According to the Fulton County District Attorney’s office, between 1963 and 2012, more than 705,000 people were convicted of non-violent felonies. During the same period, there were 3.8 million non-violent misdemeanor convictions in Georgia.

On Saturday, August 11, 2018, there will be a Restorative Justice Expungement Summit. Organized by Fulton County Solicitor General Keith Gammage, the summit is for individuals arrested but not convicted of a misdemeanor from any law enforcement agency in Fulton County.  The process to expunge a charge usually takes in excess of 150 days.  Gammage says, now the process is expedited through the one-day event where eligible citizens will walk away with a clean record. 

Tomorrow’s event is the second Record Restriction/Expungement Summit this year, being held from 10:00 a.m. to 2:00 p.m. at 1838 Metropolitan Parkway, in Atlanta. It’s in partnership with the Retail, Wholesale and Department Store Union (RWDSU), Georgia Justice Project and other county stakeholders to provide opportunities for employment.  A ‘Second Chance’ job fair, adult education classes and resume assistance will be offered to attendees. 

Doug Ammar, Executive Director of Georgia Justice Project, says there are many citizens of Georgia who were convicted of minor misdemeanors and felonies when they were teenagers, and now 30 to 40 years later, they’re still being punished. The types of jobs and low wages they have to accept are their “punishment”.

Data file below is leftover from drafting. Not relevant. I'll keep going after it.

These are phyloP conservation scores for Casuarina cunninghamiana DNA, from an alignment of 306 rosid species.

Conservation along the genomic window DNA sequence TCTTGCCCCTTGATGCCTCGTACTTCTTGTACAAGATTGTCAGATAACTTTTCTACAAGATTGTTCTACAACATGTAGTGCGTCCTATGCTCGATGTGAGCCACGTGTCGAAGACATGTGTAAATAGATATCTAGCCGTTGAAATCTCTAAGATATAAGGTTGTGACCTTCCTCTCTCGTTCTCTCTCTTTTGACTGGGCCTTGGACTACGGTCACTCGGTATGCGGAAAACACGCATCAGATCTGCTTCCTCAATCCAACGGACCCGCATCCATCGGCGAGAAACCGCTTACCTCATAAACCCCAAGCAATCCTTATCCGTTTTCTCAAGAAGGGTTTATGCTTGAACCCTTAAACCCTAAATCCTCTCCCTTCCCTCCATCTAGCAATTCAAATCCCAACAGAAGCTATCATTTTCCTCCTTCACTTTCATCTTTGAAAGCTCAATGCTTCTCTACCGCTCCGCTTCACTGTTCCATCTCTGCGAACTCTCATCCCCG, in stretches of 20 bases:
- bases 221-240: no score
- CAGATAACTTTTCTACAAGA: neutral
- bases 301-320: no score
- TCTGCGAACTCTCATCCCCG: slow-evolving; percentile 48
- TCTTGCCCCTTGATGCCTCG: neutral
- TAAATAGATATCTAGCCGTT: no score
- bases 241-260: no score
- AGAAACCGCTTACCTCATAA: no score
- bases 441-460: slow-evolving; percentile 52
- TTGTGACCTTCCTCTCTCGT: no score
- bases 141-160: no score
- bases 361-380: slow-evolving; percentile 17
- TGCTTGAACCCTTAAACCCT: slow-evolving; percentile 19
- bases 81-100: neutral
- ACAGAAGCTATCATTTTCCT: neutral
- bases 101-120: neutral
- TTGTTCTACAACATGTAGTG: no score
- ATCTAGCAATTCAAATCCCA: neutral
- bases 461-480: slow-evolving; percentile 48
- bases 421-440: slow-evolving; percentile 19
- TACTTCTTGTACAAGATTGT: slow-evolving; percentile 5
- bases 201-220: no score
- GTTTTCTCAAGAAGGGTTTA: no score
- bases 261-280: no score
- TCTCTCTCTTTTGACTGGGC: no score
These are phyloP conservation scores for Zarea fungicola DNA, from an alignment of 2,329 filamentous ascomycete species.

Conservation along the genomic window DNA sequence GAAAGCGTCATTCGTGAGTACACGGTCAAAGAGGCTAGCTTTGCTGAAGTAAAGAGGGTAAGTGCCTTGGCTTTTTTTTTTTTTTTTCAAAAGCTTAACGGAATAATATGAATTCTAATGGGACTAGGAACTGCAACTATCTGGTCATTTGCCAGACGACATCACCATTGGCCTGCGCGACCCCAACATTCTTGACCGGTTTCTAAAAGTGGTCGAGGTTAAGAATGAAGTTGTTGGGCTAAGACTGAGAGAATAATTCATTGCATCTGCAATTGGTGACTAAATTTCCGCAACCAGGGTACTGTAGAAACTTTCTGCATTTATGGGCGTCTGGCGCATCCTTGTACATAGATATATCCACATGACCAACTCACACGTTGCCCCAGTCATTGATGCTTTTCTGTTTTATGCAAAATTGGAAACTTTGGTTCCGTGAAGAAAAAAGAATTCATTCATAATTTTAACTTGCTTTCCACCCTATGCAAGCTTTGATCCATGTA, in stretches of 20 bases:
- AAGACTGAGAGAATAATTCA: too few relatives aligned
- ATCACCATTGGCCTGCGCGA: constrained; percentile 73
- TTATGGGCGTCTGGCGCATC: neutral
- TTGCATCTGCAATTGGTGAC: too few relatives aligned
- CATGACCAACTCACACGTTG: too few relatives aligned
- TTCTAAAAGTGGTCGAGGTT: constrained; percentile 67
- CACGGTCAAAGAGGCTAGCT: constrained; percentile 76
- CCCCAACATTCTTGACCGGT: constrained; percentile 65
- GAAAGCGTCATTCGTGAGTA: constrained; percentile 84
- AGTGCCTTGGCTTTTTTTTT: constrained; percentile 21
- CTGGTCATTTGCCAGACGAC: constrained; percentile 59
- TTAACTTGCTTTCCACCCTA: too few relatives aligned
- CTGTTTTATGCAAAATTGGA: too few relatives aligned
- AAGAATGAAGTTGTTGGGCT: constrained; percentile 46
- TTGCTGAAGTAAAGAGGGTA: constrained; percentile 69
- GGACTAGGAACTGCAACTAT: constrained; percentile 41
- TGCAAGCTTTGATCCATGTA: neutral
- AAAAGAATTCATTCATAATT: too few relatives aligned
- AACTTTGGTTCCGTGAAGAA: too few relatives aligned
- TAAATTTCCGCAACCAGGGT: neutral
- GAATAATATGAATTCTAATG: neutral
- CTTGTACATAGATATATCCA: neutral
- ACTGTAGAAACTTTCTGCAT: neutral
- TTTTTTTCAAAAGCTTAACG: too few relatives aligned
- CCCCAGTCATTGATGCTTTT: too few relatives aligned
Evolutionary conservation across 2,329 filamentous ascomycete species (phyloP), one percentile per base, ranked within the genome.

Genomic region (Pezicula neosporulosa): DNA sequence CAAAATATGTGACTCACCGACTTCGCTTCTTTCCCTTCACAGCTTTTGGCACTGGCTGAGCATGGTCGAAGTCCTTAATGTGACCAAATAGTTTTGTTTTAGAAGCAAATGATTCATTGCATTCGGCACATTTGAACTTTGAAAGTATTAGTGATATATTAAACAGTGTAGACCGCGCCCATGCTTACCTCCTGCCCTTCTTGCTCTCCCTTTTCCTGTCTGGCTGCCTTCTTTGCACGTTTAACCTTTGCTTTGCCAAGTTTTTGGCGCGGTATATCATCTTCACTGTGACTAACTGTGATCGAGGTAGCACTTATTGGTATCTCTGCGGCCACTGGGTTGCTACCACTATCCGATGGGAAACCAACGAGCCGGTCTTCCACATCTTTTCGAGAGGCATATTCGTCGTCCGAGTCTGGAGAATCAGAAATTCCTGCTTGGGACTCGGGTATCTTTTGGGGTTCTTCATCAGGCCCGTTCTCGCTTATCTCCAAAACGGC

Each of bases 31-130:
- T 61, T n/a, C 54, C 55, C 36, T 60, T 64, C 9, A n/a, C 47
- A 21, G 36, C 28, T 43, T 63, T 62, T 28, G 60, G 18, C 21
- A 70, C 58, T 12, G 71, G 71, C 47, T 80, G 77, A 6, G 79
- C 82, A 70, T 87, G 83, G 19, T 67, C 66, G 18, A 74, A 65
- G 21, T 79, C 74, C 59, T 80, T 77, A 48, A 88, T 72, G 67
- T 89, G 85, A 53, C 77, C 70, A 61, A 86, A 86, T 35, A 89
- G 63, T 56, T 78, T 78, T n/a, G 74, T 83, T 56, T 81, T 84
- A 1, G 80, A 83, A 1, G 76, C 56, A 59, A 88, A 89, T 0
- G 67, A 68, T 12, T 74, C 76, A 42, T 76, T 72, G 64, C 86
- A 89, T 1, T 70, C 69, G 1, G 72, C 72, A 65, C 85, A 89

“In January, 2018, our ‘Restorative Justice Freedom Summit’ assisted over 650 citizens in clearing non-violent, misdemeanor arrests from their criminal histories.  With such a great need and the overwhelming citizen response, we will offer another opportunity for citizens to get a second chance at success,” says Gammage. “The start of a new school year is a great time to offer parents a ‘fresh start and second chance at success’ which benefits parents, students and entire households.” 

“Restorative Justice demands thoughtful, innovative approaches to criminal justice reform.  Our second Freedom Summit expungement event continues the mission of ‘jobs over jails’ by sweeping away old non-violent arrests and providing a second chance at success,” says  Gammage. “Unions help beyond employer issues; we get involved with members’ down to earth personal problems.  For things that happened 30 years ago, we are now giving people an opportunity to come back and make a decent living,” stated Edgar Fields, Vice President and Regional Director of RWDSU, Southeast Council. 

While the event is open to the public, pre-registration is required. Those seeking more information can call the Expungement Hotline at  (404) 612-4800.

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